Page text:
What is the concept of eDiscovery?

What is the concept of eDiscovery?

Electronic discovery — also called e-discovery or ediscovery — is the process of obtaining and exchanging evidence in a legal case or investigation. E-discovery is used in the initial phases of litigation when involved parties are required to provide relevant records and evidence related to a case.

What is eDiscovery project management?

What Does an eDiscovery Project Manager Do? An eDiscovery project manager drives the process of eDiscovery, which involves identifying, collecting, and producing electronically stored information (ESI). Electronic discovery can be complicated because it includes both data and metadata.

Why is eDiscovery so important?

The importance of eDiscovery should not be underestimated: it is among the primary drivers for the deployment of archiving systems and has significant implications for how organizations retain, store and manage their electronic content. A failure to manage eDiscovery properly can carry with it serious ramifications.

What is the ultimate goal of the Electronic Discovery Reference Model?

The Electronic Discovery Reference Model (EDRM) is a framework that outlines standards for the recovery and discovery and of digital data. The EDRM is designed to serve as guidance for gathering and assimilating electronic data during the legal process, including criminal evidence discovery.

Which of the following steps must be followed in the context of electronic discovery reference model?

Collection: Gather information for e-discovery use. Processing: Reduce the volume the relevant ESI and convert it for review and analysis. Review: Determine the data’s e-discovery relevance. Analysis: Evaluate the ESI for content and context, including key patterns and topics.

How do you write a discovery report?


  1. Introduction. Briefly give contextual information so the reader can make sense of the following information.
  2. Summary. Briefly summarize the key findings from the Discovery activity and any recommendations.
  3. Material review.
  4. Interviews.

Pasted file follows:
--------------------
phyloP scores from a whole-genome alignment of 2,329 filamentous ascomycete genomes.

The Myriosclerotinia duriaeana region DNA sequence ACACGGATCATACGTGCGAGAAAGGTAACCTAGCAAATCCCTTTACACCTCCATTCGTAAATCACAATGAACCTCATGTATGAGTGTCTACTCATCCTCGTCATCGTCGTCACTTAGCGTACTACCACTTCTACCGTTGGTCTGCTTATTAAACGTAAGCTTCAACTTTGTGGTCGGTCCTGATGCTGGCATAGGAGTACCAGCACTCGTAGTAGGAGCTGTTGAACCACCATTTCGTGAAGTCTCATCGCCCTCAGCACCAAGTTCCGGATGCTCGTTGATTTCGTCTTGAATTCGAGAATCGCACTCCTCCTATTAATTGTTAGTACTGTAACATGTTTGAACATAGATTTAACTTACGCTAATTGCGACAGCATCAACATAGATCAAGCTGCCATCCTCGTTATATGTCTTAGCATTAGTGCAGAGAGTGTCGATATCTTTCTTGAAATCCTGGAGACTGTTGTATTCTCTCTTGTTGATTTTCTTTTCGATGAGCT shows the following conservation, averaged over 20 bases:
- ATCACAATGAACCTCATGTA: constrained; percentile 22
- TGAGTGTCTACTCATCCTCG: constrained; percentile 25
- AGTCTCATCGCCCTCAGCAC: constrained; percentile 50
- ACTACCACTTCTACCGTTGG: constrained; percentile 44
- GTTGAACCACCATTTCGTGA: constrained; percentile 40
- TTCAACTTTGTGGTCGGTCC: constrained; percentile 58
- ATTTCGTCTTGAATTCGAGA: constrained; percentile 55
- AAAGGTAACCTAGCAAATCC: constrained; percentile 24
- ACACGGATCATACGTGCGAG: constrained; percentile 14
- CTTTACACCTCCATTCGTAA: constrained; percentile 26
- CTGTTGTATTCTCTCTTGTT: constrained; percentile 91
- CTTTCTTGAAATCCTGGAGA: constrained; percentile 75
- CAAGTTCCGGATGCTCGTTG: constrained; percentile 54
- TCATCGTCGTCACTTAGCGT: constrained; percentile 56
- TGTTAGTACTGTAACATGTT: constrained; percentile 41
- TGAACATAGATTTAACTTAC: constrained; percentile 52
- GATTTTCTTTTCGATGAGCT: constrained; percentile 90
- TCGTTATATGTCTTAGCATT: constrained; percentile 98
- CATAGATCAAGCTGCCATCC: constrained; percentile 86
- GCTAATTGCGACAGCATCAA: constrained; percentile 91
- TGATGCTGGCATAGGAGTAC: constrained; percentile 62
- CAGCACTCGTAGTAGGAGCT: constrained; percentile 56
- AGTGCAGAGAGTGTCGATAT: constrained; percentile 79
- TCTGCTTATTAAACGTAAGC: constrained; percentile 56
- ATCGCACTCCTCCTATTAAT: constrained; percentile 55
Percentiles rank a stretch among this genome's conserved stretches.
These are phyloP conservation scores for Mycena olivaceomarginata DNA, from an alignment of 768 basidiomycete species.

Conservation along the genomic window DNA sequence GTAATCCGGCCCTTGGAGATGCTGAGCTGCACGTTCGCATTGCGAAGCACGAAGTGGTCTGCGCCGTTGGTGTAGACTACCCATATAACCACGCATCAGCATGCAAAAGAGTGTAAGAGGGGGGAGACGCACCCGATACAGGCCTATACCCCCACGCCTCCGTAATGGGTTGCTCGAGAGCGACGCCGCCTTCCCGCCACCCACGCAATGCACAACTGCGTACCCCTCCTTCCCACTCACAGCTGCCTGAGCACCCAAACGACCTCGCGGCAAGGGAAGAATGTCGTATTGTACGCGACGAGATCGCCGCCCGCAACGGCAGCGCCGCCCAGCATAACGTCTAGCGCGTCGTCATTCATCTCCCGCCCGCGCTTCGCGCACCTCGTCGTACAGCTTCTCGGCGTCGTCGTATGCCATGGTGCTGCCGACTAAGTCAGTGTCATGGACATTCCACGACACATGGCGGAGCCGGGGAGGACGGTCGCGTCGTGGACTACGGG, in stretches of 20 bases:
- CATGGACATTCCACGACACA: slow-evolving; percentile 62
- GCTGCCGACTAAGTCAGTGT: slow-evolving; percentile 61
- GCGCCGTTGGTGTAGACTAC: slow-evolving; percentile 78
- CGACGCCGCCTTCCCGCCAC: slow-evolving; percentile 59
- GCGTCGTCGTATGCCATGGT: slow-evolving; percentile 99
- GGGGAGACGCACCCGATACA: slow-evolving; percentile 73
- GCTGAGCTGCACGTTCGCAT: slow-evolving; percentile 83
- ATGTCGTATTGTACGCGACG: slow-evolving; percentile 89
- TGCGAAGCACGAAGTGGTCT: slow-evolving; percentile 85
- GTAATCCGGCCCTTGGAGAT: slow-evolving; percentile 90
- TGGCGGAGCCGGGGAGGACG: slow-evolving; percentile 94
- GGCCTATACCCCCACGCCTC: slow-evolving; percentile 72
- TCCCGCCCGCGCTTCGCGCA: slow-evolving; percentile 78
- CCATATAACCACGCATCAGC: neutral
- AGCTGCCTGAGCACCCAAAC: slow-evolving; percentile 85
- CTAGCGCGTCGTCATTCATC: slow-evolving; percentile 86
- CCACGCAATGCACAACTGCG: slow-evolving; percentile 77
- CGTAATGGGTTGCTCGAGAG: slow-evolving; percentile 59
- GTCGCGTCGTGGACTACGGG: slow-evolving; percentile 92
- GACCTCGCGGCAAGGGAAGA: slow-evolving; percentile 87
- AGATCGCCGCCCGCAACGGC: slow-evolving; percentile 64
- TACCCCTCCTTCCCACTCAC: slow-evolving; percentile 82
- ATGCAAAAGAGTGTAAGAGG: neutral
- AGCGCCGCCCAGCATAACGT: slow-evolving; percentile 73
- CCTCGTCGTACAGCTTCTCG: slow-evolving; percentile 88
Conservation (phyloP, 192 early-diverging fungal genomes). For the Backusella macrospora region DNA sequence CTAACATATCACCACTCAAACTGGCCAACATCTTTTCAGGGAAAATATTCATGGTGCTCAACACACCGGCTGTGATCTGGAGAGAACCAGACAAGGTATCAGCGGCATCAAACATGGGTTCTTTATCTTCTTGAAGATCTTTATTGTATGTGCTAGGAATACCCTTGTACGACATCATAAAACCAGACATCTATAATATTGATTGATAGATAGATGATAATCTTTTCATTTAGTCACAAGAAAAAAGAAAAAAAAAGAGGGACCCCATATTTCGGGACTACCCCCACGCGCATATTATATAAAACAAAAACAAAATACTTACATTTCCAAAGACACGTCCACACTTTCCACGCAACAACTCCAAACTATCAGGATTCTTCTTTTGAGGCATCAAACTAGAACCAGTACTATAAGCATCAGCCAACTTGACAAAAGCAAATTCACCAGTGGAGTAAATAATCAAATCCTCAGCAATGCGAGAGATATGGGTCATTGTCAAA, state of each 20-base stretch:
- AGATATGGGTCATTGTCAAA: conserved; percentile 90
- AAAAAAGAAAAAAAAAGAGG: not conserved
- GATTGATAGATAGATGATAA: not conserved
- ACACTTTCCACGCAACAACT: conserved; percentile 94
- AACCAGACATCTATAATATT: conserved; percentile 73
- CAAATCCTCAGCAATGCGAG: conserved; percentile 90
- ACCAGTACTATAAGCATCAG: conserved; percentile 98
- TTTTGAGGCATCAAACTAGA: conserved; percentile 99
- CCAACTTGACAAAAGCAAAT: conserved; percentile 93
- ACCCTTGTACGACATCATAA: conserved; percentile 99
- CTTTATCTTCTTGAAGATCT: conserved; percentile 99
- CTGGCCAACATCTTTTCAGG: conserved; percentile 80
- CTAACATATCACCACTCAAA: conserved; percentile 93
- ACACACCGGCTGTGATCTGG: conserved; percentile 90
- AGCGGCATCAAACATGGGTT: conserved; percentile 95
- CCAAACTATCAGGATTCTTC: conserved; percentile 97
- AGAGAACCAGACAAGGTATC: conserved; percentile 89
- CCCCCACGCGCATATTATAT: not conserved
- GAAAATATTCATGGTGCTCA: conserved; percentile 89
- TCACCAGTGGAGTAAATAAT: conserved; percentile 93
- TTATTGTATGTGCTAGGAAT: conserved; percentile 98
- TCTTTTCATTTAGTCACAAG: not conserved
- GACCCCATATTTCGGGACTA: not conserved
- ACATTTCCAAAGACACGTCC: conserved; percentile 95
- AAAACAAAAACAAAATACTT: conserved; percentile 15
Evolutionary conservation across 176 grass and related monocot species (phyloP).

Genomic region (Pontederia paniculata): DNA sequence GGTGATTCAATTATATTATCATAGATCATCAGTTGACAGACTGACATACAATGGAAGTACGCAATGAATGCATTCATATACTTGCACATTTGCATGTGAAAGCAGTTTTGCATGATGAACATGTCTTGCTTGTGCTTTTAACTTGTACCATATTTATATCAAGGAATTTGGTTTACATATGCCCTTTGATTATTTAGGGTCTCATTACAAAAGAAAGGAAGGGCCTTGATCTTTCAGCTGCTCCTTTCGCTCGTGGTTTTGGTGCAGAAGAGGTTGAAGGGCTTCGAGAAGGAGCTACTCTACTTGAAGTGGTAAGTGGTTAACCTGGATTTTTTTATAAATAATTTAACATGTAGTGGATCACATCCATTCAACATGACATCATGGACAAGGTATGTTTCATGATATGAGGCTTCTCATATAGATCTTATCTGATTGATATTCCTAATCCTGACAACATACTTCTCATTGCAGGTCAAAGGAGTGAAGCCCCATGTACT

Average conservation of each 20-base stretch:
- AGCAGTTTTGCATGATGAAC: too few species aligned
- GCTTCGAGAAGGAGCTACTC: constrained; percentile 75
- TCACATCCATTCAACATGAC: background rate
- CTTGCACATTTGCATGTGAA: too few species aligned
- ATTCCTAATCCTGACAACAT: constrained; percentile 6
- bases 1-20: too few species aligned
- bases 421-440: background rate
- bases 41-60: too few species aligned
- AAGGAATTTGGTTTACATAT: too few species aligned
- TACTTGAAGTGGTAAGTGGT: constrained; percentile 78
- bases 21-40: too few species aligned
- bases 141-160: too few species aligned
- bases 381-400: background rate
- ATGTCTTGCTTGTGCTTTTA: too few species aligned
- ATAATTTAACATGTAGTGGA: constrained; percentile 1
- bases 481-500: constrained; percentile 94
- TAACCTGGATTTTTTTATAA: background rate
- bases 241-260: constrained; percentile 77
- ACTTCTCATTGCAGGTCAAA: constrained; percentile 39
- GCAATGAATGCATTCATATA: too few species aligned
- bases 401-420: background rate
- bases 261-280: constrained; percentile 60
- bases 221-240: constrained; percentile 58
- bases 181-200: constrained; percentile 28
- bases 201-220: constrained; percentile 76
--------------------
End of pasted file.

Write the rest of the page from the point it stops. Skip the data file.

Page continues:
5. Other discoveries.
  6. Findings.
  7. Conclusions.
  8. Appendices.

What is an eDiscovery analyst?

A short definition of E-Discovery Analyst An e-discovery analyst is responsible for documenting and storing electronic data for use in legal procedures. The role is crucial in a lawsuit or an investigation.

How do you organize discovery?

Here are five simple tips to keep your discovery organized and moving.

  1. Create a Realistic Schedule and Stick to It. First, you must create a realistic timeline for discovery.
  2. Start Discovery as Soon As Possible.
  3. Date, Source, and Stamp Each Delivery of Documents.
  4. Prepare Privilege Log.
  5. Understand the New Federal Rules.

Who invented eDiscovery?

Understanding the EDRM In 2005, two consultants, George Socha and Tom Gelbmann created the Electronic Discovery Reference Model. The name is clunky, and the model is by no means perfect, but it is the best and most commonly accepted description of the eDiscovery process.

When did eDiscovery start?

The beginning of e-discovery is often traced back to 2005, when the US Supreme Court amended the Federal Rules of Civil Procedure (FRCP) to include a category for electronic records. These amendments specifically designated emails and instant messages as records that could be archived and produced, if relevant.

What is an eDiscovery platform?

eDiscovery software allows legal professionals to process, review, tag, and produce electronic documents as part of a lawsuit or investigation. The right software can help attorneys discover valuable information regarding a matter while reducing costs, speeding up resolutions, and mitigating risks.

What is formal discovery?

Formal discovery is the process of discovery that is clearly regulated by statute and common law. Types of formal discovery include such requests as interrogatories, requests for production of documents, and depositions.

Is eDiscovery a information technology?

Key Takeaways. E-discovery professionals use technology to facilitate the legal discovery process when it involves electronic documents. Discovery is the process of sending and receiving information from parties in a legal proceeding.

How do you think you can improve your eDiscovery skills?

4 Must-have Skills to Be Successful in e-Discovery Litigation…

  • Strong (and Smart) Communication. This may seem obvious, but many people take communication for granted.
  • An Understanding of How Data Works.
  • A Knack for Problem Solving.
  • Proven and Practical Expertise in a Specific Subject.